In compliance with state law, the Chaves County Board of Commissioners will hold a public hearing Thursday morning to consider what the county manager characterizes as an “odd” and “convoluted” property tax issue.
According to a New Mexico statute passed in 1994, all counties must hold a public hearing in January of every odd year to determine whether public interest exists in establishing a tax rebate for low-income property owners in the county.
If members of the public are interested in such a rebate, the Board of Commissioners then would decide whether to draft an ordinance to institute the rebate, which would be the subject of another public hearing and commission vote.
“It has been years since anybody even showed up to ask about it,” said County Manager Stanton Riggs, “and I’ve had commissioners ask, ‘Then why do we have to have a hearing?’ And I say, ‘Because the law requires us to.’”
Riggs said the county administration is opposed to the tax rebate for several reasons, including that it is “just so convoluted and would be very hard to implement it and be fair.”
If an ordinance were adopted to permit the tax rebate, low-income property owners would not have to pay a portion of their property tax, with the percentage rebate depending on income. Instead, the county would pay those taxes on the residents’ behalf because, as Riggs explained, the county does not have legal authority to waive taxes owed school districts, university districts, soil and water conservation districts and other taxing entities or that are due because of voter-approved bond levies.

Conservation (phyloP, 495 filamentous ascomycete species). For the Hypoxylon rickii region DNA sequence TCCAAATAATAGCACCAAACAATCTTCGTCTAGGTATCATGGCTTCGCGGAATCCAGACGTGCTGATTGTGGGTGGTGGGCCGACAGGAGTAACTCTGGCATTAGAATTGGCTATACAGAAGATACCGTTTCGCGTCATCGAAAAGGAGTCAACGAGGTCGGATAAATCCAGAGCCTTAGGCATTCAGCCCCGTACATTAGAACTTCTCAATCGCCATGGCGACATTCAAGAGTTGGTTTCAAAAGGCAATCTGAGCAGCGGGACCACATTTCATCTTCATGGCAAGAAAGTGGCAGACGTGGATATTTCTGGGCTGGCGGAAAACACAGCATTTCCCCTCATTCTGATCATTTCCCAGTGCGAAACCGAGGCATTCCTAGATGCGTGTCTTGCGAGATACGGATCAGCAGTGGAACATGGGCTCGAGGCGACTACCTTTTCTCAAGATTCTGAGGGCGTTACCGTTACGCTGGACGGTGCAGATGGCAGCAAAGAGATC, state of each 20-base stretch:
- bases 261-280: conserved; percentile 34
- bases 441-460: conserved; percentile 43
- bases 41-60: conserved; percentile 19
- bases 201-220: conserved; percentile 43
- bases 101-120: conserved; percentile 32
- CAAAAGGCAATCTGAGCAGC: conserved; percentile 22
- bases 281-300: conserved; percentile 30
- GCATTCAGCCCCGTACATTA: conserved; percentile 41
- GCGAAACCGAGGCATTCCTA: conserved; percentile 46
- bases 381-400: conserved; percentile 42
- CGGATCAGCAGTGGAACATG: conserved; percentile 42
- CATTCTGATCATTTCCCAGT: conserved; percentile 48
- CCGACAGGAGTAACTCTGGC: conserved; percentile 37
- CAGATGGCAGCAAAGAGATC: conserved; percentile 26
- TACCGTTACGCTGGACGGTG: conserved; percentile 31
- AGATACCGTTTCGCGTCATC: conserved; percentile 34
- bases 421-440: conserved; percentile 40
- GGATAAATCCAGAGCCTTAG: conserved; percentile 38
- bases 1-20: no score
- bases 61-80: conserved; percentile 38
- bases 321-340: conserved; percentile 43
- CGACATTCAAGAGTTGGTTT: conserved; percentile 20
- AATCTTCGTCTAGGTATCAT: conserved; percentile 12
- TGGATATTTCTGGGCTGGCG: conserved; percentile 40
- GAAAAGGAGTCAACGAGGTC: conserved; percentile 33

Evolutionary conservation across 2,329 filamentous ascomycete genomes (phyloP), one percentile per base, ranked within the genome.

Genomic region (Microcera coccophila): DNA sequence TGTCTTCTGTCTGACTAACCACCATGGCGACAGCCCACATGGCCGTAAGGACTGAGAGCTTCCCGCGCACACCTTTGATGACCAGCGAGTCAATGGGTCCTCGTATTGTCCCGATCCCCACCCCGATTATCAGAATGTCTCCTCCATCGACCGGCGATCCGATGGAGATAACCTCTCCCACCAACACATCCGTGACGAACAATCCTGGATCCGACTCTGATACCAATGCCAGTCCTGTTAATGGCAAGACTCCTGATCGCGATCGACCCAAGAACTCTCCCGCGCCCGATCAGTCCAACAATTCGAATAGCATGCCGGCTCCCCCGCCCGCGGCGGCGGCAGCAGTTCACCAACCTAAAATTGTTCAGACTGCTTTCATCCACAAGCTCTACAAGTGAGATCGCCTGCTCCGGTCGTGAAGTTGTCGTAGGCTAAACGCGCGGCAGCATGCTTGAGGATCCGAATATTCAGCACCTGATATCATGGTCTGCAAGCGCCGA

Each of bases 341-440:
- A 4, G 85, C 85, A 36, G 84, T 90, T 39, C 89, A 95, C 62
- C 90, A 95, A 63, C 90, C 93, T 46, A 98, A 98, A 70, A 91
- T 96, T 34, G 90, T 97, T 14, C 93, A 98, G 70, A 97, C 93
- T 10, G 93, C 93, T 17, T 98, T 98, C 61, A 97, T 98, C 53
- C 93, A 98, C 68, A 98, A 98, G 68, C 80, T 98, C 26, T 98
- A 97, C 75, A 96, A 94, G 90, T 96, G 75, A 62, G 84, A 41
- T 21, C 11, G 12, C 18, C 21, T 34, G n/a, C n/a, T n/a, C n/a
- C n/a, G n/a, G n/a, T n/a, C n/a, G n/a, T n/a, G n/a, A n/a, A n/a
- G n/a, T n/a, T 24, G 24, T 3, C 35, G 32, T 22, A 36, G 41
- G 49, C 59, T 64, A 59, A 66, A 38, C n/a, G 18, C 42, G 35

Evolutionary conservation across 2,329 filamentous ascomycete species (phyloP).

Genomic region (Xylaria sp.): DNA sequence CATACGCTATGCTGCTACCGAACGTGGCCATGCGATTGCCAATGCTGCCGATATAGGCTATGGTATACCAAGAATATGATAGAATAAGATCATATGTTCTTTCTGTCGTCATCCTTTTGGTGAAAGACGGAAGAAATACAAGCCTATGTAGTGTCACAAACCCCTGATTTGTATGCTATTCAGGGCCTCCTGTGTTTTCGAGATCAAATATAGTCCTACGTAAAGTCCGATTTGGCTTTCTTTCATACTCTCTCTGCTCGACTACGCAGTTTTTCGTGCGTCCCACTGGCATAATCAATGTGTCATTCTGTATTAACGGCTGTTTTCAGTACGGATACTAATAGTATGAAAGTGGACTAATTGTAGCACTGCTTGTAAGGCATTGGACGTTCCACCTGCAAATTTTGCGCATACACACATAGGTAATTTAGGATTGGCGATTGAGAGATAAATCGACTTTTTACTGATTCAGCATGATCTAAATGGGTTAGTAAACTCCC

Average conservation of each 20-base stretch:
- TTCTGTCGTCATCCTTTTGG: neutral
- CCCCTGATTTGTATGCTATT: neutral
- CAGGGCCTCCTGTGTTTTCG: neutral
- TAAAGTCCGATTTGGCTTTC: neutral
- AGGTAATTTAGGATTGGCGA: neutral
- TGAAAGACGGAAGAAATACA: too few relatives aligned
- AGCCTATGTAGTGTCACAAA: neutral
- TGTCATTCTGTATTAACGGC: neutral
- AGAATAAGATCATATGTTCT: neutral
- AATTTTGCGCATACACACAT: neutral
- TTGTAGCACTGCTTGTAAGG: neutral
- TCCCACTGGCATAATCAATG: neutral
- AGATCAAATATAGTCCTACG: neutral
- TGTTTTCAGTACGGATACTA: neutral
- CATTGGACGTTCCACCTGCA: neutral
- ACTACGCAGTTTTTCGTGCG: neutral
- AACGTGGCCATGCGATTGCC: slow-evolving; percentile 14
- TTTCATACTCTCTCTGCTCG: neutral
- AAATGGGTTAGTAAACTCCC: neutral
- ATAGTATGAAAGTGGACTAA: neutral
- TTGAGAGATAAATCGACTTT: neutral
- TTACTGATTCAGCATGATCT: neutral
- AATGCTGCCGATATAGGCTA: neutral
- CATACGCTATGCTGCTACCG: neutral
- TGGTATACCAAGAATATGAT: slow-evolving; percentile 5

Riggs also described other reasons for not favoring the rebate.
“It is based on your income tax, and you can manipulate your income tax,” said Riggs about the rebate. “And, in the past, we have had people who manipulated income tax and appeared to be indigent when they had large amounts of money in other holdings. That’s the first thing. The second thing that is difficult is the tax itself. The tax is not really forgiven, the tax is just shifted (to the county).”
He said that raises another legal issue about whether public funds can be used to pay some people’s taxes, given that New Mexico has an anti-donation law barring public monies going to individuals. The county would pay the low-income residents’ taxes unless voters approved a special 1 mill levy to cover those taxes.
Riggs said he thought the law was established to help people in counties where extremely wealthy people or groups were buying property and building large homes, causing property values to spike.
He said a few times in the past, some Chaves County residents came to hearings to inquire about the rebate but nobody pushed for it when realizing all that it would entail.
According to the New Mexico Department of Taxation and Revenue Department, people who file tax returns showing income of $0 to $24,000 a year and who are not considered dependents of others can qualify for the rebate on their principal residences if counties adopt ordinances to allow them. Certain other conditions also apply. The department’s website indicates that the special property tax rebate is currently in place in Los Alamos and Santa Fe counties.
The public hearing is scheduled for 9 a.m. Thursday at the Chaves County Administrative Center, 1 St. Mary’s Place.
Senior Writer Lisa Dunlap can be reached at 575-622-7710, ext. 311, or at firstname.lastname@example.org.